He advised that he would take approx 2000 shots at each competition. Firing at 10fps he would have only 200 seconds worth of images, divide that into about 30 competitors, he would only have 7 seconds per competitor, who could be from all over the world.
His living depended on getting the shot. The magazine editors were not concerned with how many pictures he took 'to get that shot' - as long as he got it. Pixels were free memory so what was the issue.
He shot only in .jpg and had developed a work flow that allowed him to have all the pictures e-mailed off to editors by 10pm of the competition day.

As he said - digitial was the greatest blessing ever to an 'action/ sports/ wildlife photographer'. Not more constraints on how many shots he could take in a sequence - and isn't that  a truth.
I am learning to think your way Dave - i think it is helping me to think about my shots more - but conversely if i were making my living out of event shooting - i too would be shooting at 10fps to make sure i got 'the shot' and put food on the table. 

Offline greypoint

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Re: How long does it take to process photos
« Reply #13 on: December 06, 2009, 09:18:20 AM »
 How many shots you take must depend a lot on what you're shooting and why. One of the main reasons I swapped my D90 for a D300 was the extra durability because I'll often take up to 1000 pictures at a dog show - more at agility. It's really a case of capturing as much as I can and as many different dogs/competitors both for my own use and in case they want a copy. It's totally different if you're out trying to get things that don't move like landscape where you can take a more measured approach and it's more about angles, framing and the way the light changes - or waiting for the 'decisive moment' to photograph a candid street scene etc. And it's true that most of us who like attempting to photograph birds/wildlife are now able to get at least reasonable images as we are able to fire away without the constraints of film - those award winning shots need the extra attribute of talent!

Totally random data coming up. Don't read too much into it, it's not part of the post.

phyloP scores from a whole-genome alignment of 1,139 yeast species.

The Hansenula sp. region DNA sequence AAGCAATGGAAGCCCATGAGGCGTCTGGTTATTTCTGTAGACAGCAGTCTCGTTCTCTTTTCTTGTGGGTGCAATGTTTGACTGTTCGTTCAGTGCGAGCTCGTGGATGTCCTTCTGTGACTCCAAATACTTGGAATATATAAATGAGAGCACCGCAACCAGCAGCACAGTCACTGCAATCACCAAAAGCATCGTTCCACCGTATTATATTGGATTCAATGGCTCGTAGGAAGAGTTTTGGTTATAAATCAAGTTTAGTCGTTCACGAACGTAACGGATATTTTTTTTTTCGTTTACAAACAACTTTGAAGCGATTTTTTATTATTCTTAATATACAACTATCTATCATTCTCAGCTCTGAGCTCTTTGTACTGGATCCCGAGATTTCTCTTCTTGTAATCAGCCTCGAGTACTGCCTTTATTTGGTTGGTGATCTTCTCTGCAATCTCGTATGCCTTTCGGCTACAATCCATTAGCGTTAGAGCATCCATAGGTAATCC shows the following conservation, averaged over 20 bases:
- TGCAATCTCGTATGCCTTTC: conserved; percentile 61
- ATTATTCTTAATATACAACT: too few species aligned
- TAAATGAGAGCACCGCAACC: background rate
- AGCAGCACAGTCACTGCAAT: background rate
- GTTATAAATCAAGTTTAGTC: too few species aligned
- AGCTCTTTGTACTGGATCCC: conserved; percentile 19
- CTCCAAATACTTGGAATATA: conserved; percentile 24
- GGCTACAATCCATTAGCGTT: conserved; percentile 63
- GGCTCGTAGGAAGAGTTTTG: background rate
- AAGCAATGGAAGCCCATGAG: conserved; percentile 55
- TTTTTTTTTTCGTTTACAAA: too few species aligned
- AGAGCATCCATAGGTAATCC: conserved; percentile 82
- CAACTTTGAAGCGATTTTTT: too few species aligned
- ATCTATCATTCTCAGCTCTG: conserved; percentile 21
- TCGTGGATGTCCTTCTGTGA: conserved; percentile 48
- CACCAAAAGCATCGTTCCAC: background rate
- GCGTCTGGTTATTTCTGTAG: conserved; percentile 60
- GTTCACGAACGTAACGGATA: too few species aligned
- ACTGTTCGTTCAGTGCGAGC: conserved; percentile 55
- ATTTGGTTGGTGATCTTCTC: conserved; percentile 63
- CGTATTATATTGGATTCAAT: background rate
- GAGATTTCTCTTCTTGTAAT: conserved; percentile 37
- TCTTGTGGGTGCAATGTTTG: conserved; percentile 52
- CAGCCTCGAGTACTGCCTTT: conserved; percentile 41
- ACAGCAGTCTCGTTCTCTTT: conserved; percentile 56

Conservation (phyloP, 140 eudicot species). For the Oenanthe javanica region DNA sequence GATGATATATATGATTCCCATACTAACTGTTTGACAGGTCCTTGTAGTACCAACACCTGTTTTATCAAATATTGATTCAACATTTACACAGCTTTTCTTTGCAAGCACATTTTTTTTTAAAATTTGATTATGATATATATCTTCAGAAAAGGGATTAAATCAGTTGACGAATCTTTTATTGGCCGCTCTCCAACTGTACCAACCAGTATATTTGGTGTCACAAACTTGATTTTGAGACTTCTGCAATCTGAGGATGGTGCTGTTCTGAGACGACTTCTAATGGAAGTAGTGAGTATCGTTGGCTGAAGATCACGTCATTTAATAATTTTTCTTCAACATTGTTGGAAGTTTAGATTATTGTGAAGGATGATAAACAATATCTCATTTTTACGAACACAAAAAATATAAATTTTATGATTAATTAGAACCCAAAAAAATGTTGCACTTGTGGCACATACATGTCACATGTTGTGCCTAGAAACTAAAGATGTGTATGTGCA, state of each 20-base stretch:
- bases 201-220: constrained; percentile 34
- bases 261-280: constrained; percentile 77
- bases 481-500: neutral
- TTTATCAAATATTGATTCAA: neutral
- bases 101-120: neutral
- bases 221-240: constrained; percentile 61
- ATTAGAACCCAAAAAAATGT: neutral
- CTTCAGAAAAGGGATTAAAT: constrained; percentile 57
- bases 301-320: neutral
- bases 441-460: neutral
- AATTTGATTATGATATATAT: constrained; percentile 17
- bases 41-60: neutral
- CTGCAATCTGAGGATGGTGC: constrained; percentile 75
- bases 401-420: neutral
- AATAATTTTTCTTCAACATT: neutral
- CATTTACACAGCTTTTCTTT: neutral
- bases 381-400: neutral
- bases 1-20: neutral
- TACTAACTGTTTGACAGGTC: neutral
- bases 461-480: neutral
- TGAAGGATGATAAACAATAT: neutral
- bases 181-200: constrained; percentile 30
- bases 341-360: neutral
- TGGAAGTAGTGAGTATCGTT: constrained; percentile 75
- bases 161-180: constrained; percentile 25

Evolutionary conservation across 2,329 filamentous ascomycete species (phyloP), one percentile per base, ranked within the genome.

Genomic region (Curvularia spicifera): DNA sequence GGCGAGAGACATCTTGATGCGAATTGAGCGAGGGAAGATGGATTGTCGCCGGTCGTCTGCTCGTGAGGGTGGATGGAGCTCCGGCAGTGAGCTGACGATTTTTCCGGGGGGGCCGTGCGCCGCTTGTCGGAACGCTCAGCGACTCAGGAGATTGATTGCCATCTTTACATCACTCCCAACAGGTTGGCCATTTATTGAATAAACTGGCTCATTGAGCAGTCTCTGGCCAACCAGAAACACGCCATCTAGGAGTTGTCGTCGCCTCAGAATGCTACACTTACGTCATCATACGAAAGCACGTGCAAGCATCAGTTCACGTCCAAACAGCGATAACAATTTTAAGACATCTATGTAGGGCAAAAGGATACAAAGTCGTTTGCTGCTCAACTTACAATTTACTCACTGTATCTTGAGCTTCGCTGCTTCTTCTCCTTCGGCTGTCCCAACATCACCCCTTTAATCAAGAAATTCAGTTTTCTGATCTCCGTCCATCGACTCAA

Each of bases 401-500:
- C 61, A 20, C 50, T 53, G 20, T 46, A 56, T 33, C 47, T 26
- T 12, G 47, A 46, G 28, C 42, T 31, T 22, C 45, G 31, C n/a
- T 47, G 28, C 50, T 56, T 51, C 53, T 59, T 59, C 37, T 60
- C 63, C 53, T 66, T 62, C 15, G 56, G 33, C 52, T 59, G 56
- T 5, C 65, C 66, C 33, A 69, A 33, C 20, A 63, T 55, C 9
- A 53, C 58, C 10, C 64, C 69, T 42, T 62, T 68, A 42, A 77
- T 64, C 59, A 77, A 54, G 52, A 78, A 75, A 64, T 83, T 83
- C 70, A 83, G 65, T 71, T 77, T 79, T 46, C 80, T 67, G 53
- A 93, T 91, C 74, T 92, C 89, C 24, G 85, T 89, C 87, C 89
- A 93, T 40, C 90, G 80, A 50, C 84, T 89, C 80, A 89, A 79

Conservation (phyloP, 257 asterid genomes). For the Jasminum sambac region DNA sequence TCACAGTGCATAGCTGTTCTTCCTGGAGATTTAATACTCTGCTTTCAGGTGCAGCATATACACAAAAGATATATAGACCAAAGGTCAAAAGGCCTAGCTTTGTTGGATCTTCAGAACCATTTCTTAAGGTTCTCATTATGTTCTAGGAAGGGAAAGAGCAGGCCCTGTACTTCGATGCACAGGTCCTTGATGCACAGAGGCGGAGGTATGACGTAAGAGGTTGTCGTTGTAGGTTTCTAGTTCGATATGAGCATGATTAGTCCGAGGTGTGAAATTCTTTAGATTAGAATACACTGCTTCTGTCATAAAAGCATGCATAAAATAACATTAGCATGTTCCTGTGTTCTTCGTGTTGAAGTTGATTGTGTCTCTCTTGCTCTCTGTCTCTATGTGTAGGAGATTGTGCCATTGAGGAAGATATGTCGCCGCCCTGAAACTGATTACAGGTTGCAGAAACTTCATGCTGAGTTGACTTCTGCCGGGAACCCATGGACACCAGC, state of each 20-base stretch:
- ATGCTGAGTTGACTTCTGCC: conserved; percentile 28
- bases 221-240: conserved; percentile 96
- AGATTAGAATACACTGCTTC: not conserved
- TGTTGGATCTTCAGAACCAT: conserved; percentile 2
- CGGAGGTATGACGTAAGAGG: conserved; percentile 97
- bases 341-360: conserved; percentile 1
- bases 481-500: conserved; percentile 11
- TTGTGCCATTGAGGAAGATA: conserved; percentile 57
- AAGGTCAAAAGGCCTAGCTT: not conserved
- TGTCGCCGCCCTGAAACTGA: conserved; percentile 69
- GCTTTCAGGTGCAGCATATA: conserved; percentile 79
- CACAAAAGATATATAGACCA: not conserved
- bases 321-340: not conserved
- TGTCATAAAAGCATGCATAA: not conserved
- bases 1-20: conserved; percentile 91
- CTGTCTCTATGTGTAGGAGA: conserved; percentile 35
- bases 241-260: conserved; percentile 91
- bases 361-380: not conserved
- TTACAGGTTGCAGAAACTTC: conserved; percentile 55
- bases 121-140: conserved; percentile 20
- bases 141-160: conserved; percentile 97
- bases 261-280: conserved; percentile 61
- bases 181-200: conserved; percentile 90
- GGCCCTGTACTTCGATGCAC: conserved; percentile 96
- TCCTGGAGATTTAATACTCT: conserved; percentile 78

As to RAW or JPEG it's up to the individual but I really hate a review of a new camera that says the JPEG output is'nt very good but if you shoot in RAW it's a great camera - no it's not, every camera should be able to produce good JPEGs or it's not a good camera. I did a bit of experimenting with RAW when I had a 30D but in the end it seemed a bit pointless for my sort of stuff. I just use PSP to tweak and crop. would'nt waste money on expensive software I'd only use about 1% of ::)

Offline SimonW

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Re: How long does it take to process photos
« Reply #14 on: December 06, 2009, 09:41:08 AM »
Greypoint makes some very valid points. It also seems to me that (although I shoot mostly in manual and RAW) in the majority of my own work I'd really do just as well with the camera on fully auto and jpgs. It would certainly save me a lot of processing time.

And on an associated subject, of all the thousands of photos you take, how many do you keep after the immediate use they were taken for? I tend to keep the RAW files, but suspect I'd be better to delete them after creating the best possible jpg, if only to ensure I don't waste time by re-visiting the RAW in the hope of a minor improvement. And I also suspect I'd do better to throw away a great many more than I actually do, to make the best ones easier to find a year or two on.
Simon Warren